Welcome to our everyday blog on coffee pods. One can discover a great deal of interesting insights, so we really hope. Other interesting posts on sustainable coffee capsules are e.g. from leading media publishers, or Moving Beans. Or go through our related blog on compostable Nespresso-compatible pods.
How do you effectively extract coffee?
The extraction of the coffee is at the core of any brewing or coffee-making process. When water goes through the coffee, it extracts a few of the substances and flavours and leaves some behind. It is the unexpected intricacy of this process that gives us a lot of an intrigue along with aggravation when making coffee.
Sharper, acidic, fruity flavours tend to come out first, followed by the deep, heavier ones, and finally, the woody, bitter notes. A well-extracted cup of coffee has a balance of these. This extraction depends on numerous elements including water circulation rate, water pressure, temperature, coffee grain size and circulation, water quality, and uniformity of extraction, among others.
The optimum extraction that typically gets cited is 20%, implying that 20% of the coffee is taken by the water and the rest is chucked into the compost heap. The extraction levels of immediate coffee is around 60%, making the immediate coffee process the most efficient preparation approach, simply not necessarily the most preferable one.
How are coffee beans dried?
After picking the ripe coffee cherries gathered from the Coffea plant, the coffee beans are extracted by using a specific processing method. As currently said in our last blog site, there are 3 primary processing techniques: cleaned (or wet) process; dry (or natural) procedure and honey (or semi-dry) process.
The Natural Process is the most straightforward and ancient method. The coffee cherry is gathered and then set-out to dry with the fruit and skin undamaged and the coffee beans inside. The coffee bean and the coffee cherry dry together and are separated at the end of the drying procedure.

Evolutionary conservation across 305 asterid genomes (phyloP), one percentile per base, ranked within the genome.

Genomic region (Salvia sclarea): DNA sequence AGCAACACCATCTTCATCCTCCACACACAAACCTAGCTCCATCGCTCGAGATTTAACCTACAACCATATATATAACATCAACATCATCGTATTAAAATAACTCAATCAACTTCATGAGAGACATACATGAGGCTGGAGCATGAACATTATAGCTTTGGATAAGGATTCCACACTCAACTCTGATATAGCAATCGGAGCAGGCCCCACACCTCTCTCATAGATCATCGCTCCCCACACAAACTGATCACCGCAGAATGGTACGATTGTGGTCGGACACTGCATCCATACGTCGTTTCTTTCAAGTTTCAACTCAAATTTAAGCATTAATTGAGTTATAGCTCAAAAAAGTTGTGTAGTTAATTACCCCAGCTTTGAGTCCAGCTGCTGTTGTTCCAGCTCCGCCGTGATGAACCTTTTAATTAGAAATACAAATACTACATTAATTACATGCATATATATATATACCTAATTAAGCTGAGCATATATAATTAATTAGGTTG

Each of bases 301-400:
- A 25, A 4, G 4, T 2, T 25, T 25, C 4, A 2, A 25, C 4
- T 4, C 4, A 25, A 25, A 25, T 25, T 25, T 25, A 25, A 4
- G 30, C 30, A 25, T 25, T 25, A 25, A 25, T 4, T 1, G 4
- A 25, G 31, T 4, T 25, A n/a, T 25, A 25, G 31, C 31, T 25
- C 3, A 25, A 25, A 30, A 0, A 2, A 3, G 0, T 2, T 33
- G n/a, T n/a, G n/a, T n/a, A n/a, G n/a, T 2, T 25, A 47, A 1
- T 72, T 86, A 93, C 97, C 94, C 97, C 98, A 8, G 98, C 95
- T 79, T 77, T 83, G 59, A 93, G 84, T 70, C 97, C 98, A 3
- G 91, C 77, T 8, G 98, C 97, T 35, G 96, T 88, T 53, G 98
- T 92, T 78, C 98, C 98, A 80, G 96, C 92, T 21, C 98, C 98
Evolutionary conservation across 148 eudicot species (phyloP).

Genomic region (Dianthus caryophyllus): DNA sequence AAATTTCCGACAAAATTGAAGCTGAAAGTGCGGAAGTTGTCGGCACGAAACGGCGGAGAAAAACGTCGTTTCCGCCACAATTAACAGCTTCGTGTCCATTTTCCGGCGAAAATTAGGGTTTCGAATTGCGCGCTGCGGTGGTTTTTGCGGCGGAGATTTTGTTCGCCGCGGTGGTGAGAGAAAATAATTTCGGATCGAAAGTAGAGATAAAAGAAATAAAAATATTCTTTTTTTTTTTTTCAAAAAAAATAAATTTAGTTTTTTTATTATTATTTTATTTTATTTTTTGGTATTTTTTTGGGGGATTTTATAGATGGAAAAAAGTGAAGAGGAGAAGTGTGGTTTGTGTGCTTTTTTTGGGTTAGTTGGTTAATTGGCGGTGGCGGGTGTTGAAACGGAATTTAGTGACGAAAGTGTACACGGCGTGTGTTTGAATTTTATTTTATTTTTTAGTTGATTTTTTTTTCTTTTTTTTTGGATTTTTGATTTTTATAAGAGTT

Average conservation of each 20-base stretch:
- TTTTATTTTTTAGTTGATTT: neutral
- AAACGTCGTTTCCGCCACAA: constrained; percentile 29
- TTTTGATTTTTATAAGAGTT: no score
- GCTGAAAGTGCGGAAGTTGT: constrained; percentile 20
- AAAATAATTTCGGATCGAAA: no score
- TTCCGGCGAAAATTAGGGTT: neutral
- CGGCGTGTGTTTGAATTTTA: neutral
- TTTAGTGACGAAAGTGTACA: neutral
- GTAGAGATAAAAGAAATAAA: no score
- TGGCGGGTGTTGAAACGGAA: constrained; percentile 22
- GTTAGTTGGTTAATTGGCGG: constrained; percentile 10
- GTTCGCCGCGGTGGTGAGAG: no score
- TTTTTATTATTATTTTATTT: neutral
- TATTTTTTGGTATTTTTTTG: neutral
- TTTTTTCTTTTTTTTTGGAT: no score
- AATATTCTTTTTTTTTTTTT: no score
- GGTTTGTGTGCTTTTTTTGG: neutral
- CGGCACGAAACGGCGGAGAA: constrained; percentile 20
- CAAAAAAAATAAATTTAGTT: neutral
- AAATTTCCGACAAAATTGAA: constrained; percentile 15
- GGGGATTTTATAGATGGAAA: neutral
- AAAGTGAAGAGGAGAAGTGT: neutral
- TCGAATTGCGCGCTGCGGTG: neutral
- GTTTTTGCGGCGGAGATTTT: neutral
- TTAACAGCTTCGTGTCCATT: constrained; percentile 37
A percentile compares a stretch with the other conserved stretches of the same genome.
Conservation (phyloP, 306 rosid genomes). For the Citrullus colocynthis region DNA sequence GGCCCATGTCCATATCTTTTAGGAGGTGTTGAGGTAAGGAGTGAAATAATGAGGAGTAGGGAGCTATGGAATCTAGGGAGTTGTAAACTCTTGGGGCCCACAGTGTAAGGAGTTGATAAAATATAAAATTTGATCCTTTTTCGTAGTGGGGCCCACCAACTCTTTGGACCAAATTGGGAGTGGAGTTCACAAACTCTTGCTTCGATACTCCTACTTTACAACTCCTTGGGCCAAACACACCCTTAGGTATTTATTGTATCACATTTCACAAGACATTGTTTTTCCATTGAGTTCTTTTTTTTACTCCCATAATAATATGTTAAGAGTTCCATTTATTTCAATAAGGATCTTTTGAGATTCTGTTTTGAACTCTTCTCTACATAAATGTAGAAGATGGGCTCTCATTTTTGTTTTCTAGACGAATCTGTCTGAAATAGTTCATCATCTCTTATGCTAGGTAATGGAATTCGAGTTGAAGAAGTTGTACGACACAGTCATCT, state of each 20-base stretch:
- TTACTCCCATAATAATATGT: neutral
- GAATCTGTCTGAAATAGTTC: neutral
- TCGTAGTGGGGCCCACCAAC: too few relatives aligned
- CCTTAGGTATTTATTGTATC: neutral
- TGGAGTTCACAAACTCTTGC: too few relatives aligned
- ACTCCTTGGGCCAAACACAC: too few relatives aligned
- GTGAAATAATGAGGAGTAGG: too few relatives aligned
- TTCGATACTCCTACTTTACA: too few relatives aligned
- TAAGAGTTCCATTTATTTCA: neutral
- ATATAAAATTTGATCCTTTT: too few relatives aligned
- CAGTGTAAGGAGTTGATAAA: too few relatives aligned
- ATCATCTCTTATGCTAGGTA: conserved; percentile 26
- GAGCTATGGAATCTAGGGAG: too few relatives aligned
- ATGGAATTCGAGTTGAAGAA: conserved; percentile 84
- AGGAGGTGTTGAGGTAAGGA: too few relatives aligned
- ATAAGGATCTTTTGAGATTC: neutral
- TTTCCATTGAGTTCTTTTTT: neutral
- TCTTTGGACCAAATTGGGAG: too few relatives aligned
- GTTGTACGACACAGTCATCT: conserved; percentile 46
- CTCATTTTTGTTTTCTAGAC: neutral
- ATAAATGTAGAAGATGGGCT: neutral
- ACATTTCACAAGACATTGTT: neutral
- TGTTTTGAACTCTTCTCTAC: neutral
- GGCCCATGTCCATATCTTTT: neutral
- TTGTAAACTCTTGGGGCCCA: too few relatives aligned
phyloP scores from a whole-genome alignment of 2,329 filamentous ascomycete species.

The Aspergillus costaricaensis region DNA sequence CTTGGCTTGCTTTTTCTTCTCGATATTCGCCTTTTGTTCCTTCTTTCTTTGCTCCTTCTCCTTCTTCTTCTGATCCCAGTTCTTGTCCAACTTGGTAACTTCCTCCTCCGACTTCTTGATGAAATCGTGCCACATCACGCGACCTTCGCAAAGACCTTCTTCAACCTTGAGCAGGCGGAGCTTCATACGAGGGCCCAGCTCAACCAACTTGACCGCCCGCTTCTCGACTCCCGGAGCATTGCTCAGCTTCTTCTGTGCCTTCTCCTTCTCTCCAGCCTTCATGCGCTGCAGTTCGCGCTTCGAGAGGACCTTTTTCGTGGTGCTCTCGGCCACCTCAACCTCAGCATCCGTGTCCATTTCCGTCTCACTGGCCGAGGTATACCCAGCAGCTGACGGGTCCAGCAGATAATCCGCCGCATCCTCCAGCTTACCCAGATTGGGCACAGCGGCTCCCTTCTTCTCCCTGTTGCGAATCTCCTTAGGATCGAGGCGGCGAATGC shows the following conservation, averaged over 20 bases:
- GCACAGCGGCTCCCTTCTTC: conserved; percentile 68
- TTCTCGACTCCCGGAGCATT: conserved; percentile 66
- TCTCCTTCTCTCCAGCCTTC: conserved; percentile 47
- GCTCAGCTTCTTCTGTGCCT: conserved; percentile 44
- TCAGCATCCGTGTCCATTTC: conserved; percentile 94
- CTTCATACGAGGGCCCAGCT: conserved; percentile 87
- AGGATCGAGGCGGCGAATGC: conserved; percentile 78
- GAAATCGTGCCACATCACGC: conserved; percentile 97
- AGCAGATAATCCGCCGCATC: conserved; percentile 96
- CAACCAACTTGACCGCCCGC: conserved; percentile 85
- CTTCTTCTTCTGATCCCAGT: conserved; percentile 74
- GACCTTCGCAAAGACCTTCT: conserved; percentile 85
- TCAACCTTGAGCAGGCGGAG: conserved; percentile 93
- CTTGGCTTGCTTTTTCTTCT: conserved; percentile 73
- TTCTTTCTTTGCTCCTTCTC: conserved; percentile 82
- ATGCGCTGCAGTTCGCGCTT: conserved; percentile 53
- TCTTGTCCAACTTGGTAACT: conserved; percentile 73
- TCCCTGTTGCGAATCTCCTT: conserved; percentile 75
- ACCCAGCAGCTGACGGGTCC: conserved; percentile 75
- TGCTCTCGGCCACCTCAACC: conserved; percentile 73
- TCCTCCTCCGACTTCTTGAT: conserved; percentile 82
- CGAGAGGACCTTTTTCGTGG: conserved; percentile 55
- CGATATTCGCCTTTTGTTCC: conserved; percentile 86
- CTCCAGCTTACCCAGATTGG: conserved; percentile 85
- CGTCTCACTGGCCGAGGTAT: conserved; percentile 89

The drying of natural coffee can take a veteran and is labour-intensive. It requires significantly less water than other processing techniques and is, in this sense, ecologically remarkable. This is likewise why it is utilized in parts of the world with water scarcity.
Nevertheless, this method is often not the chosen processing option by farmers because the slow and often really variable drying conditions makes the coffees establish rotten or extremely "funky" flavours. Now you understand!
What is coffee cupping?
There are limitless flavour notes to coffee. You can practice observing these through a coffee tasting technique called coffee cupping. In order to attain the most consistent results, the "cupper" (which could be you) requires to follow simple but extremely specific procedures:
1. Grind the coffee in a bow
2. Smell the ground coffee
3. Top it up with hot water
4. Await 4 min
5. Break the crust that has actually formed with a spoon and stir 3 times.
6. Smell the fragrance as this is happening and after that you wait for a more 6 minutes
7. Taste it. Take a sip with a spoon, without interrupting the premises at the bottom.
Then, make a note of the tasting notes you perceive. In the beginning, it is a great concept to check out the nuances by concentrating on whether the coffee tastes chocolaty or nutty or whether it has notes of berries or fruit. You can start thinking which berry or fruit it might be as soon as you begin being able to identify flavours.
We are an entreprise that has been providing compostable Nespresso-compatible pods for numerous years, with much more information at the website of Moving Beans. Or check out a good article on Nespresso-compatible pods. We were the first to sell truly natural Nespresso coffee capsules.